Negotiators from Zimbabwe's three political parties are meeting in
South Africa to try to reach agreement on an amendment to the
constitution that would enable the formation of a government of
national unity. Peta Thornycroft, reporting from Harare, says in the
streets of the capital many people are aware that this is a crucial
make or break round of negotiations.
In Harare's streets, many people know that a constitutional amendment is necessary to enable formation of a government of national unity. If it is agreed upon, MDC leader Morgan Tsvangirai will become prime minister of Zimbabwe.
Negotiators in South Africa are faced with two amendments, one written by the ministry of justice and one by Mr. Tsvangirai's MDC.
The two are very different and this gap, analysts say, will be difficult to overcome, as the amendment has to accurately cover the Global Political Agreement signed on September 15 by leaders of the three parliamentary parties, Mr. Mugabe, Mr. Tsvangirai and Arthur Mutambara.
Lawyers say that the 37-page MDC document is a well crafted piece of legislation which widens the democratic scope of the agreement, and addresses many of its imperfections.
But they warn, some of the clauses, particularly those involving human rights, were not agreed by President Robert Mugabe during negotiations, and, therefore are likely to be rejected again by Mr. Mugabe's negotiators.
In the streets of Harare, many people say they know these negotiations are crucial.
One professional man said while these negotiations represent hope, if the talks fail he believes the MDC will have to become more militant.
"The next round of talks is a ray of light of hope to the ordinary Zimbabwean," he said. "This comes back to the core principles of the MDC of narrowing their options of removing the dictator through democratic means. Mugabe knows he cannot go it alone."
"The people are
frustrated. They have been stretched to the limit. It needs a stimuli
to put light into the frustrations of the people and that stimuli can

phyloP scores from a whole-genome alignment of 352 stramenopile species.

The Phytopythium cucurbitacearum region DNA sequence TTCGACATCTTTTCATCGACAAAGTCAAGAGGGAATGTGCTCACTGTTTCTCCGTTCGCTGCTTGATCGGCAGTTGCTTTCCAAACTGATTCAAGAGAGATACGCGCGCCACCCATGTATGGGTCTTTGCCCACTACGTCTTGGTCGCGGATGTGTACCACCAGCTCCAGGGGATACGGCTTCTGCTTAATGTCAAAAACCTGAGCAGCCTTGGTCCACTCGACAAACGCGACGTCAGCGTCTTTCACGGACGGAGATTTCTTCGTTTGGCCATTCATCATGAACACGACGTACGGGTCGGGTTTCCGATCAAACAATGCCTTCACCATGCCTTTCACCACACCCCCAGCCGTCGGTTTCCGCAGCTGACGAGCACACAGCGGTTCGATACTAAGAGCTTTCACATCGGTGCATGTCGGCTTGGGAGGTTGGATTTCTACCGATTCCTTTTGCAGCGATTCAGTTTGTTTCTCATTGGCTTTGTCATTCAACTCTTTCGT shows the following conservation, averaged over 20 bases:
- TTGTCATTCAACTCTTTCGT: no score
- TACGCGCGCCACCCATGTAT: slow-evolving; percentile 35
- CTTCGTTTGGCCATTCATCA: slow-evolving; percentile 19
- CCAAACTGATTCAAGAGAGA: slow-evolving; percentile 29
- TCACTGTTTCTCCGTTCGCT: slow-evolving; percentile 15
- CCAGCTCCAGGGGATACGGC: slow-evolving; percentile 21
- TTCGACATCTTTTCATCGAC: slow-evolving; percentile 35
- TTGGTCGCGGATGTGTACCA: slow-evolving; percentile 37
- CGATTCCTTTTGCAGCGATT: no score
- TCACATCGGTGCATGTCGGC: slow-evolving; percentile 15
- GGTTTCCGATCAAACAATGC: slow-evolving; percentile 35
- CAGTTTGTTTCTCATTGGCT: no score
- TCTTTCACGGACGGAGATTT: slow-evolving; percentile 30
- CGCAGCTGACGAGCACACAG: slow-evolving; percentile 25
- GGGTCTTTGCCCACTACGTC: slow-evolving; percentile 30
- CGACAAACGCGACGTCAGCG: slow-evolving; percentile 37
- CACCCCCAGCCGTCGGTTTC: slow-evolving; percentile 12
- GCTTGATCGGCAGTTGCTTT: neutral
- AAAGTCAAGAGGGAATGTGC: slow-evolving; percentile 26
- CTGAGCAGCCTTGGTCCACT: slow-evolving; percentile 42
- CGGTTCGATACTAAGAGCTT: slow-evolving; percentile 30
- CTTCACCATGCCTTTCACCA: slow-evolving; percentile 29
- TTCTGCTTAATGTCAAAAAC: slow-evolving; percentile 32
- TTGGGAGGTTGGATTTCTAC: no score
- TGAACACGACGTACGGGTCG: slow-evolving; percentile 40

only come about by the people in the MDC presidium to mobilize the
people, in the bank queues everywhere, the people are ripe for change," he added.
A clerk at a security company said that these talks were crucial Zimbabweans.
"I think this should be the last round of talks, and if they are not going to agree upon that amendment, then I don't think that it will be of any use to have any other talks," the clerk said.
She was gloomy about the future should the talks on the amendment fail and said Zimbabweans would then have to wait until Mr. Mugabe, who is nearly 85, died.
"It means we are going to suffer more than we are suffering right now if the UN is not going to do anything. If nature doesn't take its course we are going to die," she said. "We don't want to die and we don't want to fight anyone. Because we thought that he was going to listen to reason on his own, and now we don't know what to do."
If these talks fail to produce a constitutional amendment there will then be no basis for establishing a government of national unity.
As a result, several people said they may have to go to war to end Mr. Mugabe's rule.
A street vendor selling vouchers for mobile phones said people would have to change tactics and fight for a new government.
"People are dying and the issue of having another round of talks should come to an end and so many people are complaining about the credibility of the talks," the vendor noted. "Mugabe needs a militant approach if he fails the dialogue. The suffering and the crisis in Zimbabwe is unprecedented. This must come to an end as soon as possible."
MDC spokesman Nelson Chamisa cautioned against any optimism about the outcome of the talks until all the party's demands were met.
If the talks fail, no one is sure what the next step will be. If they succeed then Mr. Tsvangirai will be sworn into office. The amendment will be presented before parliament a month later where it will voted on. A two-thirds majority is needed in the parliament for a transitional government of national unity to be a reality.